4.1 Comparative examples of legislating to prevent corporate killings
The UK model of legislating for corporate homicide is rooted in, and reflects, comparative experiences in other legal jurisdictions (Slapper, 2011). We will now look at those other legislative models, given that the 2007 Act has selectively taken from these.
Countries do differ in their approach to regulating and prosecuting corporations for health and safety contraventions. The main difference between jurisdictions, in terms of their approach towards regulation of corporate responsibility for deaths, is whether the focus is primarily on individual liability or corporate liability. Some countries do not recognise corporate criminal liability. Others impose only administrative penalties for criminal acts of corporations.
You now need to choose, from the list provided below, one country as your focus. Alternatively, if you are studying this course from a country other than the UK you may decide that it would be a good idea to research the country that you are studying from.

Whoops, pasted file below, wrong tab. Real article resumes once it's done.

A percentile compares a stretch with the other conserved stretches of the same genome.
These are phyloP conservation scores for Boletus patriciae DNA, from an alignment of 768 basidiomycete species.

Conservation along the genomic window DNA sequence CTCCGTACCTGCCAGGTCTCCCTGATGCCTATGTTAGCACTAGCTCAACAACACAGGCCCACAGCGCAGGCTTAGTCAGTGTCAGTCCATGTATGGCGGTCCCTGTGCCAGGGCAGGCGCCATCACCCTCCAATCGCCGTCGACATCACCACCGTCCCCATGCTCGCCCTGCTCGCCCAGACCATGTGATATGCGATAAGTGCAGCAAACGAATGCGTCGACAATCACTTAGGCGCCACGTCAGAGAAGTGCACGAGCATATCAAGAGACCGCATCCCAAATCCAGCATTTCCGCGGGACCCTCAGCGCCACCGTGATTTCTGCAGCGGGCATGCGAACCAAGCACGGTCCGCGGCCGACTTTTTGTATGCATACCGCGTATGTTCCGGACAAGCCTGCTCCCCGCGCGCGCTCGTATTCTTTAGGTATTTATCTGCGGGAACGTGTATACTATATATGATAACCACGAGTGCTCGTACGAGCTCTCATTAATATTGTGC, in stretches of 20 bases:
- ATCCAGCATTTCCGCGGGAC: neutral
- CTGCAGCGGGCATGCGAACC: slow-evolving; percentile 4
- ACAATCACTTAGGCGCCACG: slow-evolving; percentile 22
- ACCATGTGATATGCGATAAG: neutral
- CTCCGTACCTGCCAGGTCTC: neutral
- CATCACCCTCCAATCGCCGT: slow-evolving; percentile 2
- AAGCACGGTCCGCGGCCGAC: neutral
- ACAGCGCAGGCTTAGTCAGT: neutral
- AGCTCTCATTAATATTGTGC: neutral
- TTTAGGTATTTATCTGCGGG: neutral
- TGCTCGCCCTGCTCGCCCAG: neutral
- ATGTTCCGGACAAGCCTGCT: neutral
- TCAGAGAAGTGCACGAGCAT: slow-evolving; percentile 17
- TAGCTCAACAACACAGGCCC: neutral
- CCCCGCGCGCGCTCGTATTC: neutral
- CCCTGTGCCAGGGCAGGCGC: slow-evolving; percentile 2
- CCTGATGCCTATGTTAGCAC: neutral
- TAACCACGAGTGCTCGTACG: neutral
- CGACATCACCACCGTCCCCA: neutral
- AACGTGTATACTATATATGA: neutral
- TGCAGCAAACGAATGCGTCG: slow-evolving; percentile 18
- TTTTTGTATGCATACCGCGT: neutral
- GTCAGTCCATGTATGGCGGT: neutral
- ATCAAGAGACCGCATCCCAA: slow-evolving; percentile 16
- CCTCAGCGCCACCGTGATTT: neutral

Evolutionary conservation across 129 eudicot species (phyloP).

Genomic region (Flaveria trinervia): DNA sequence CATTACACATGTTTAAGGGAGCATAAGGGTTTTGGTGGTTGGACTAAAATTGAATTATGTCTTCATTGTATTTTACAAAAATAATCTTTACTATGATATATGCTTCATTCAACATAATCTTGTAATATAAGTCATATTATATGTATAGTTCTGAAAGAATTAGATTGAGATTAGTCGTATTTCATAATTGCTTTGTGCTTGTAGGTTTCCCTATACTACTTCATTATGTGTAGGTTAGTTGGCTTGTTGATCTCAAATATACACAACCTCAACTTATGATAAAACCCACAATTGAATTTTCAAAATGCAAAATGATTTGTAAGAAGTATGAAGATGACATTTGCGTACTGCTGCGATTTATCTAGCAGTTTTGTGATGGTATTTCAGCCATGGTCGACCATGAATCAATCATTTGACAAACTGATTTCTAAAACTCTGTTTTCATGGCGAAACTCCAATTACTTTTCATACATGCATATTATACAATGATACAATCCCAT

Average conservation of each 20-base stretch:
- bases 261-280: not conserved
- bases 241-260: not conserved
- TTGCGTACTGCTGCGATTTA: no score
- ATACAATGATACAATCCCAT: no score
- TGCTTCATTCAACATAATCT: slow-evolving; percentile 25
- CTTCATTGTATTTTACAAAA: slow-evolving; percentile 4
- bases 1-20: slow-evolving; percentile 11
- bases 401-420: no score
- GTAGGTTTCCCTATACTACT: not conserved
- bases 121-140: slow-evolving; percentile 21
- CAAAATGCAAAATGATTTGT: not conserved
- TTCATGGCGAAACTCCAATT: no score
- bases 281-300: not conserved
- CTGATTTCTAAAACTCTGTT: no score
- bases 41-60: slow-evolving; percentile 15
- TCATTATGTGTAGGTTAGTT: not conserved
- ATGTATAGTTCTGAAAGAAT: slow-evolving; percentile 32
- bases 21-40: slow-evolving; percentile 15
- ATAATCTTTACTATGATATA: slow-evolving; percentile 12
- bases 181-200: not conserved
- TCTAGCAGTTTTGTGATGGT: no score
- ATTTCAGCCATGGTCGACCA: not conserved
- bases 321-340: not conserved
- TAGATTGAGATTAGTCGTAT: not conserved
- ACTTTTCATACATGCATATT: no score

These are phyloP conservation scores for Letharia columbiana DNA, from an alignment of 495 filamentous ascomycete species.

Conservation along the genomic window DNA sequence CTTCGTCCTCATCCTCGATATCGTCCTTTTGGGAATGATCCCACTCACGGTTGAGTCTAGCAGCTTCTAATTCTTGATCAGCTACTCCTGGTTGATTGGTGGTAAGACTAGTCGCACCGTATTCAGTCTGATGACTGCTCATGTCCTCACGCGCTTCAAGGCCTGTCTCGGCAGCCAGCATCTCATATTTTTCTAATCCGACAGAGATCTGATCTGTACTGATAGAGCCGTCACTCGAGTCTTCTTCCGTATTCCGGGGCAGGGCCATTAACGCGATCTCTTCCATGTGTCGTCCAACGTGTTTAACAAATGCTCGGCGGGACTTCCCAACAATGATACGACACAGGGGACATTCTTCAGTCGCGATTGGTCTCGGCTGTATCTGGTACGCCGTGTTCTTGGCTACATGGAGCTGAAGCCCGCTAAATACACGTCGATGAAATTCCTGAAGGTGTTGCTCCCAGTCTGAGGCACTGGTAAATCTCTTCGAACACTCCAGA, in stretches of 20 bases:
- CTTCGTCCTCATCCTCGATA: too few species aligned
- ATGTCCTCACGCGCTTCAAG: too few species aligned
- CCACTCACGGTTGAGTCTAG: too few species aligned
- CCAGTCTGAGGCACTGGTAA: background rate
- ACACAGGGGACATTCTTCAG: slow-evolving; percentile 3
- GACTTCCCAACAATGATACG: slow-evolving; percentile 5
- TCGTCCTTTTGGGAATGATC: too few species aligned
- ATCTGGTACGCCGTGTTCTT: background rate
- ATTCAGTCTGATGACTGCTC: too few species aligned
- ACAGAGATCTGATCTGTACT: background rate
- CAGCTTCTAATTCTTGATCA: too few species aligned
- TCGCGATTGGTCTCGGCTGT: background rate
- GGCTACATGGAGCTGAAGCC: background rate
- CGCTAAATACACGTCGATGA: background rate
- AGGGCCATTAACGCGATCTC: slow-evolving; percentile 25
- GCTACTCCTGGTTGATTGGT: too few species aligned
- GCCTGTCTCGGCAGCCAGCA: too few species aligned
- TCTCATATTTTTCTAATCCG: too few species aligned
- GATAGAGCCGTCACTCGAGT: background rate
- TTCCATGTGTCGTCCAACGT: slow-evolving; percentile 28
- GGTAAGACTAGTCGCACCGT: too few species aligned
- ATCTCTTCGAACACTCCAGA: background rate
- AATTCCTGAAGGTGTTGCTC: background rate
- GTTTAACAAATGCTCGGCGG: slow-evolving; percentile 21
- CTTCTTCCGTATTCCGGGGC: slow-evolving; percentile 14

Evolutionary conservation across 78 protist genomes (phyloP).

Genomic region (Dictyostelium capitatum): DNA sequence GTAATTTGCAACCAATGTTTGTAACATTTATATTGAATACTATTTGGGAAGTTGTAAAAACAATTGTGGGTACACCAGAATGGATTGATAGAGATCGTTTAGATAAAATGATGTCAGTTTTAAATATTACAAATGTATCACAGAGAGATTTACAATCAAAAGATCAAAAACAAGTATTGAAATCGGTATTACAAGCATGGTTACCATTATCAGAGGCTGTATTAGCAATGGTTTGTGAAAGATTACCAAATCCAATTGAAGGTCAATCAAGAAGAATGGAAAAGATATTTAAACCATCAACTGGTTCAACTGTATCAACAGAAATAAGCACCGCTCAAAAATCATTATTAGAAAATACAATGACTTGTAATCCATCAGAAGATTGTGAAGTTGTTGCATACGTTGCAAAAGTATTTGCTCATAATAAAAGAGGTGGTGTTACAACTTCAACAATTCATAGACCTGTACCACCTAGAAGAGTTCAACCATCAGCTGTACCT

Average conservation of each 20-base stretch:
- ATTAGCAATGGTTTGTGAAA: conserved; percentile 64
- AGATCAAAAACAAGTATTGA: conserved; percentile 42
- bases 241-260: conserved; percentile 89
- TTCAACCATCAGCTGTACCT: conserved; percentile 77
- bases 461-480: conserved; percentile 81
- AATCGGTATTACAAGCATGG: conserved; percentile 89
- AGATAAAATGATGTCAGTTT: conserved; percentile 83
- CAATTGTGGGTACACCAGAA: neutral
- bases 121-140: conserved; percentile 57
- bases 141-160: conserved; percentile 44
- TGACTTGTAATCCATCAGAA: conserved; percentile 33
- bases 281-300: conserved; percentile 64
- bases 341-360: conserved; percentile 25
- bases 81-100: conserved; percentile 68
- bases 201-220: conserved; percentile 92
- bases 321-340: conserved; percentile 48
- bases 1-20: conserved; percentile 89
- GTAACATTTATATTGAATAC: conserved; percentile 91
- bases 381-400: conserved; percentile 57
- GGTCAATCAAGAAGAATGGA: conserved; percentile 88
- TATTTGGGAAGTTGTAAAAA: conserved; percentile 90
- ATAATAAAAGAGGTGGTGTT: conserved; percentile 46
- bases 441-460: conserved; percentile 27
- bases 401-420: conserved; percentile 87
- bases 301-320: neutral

Using the skills as a legal researcher, search for how the particular country that you have chosen has tackled the issue. The date provided by the country’s name denotes when that country enacted legislation specifically dealing with corporate killing.
In particular, see if you can find what politicians, journalists and other commentators in your chosen jurisdiction have said about the need for reform of the law regulating deaths in the corporate context. Then compare your findings with what you have learnt about the UK’s approach to corporate manslaughter.
|France, 2006||Romania, 2006|
|Finland, 1995||Austria, 2006|
|South Africa, 1995||Italy, 2001|
|Australia (some states), 1995||Netherlands, 1991|
Your comments will vary greatly depending on the country that you have chosen. From your research you should be able to determine whether a similar approach has been taken in the country of your choice to that in the UK. So for instance research on Australia should have found details of the Australian Commonwealth Criminal Code 1995 and the Bracks Bill 2001. Portugal, Spain, Norway, Finland and Denmark all have incorporated criminal punishments for corporations in new/revised penal codes.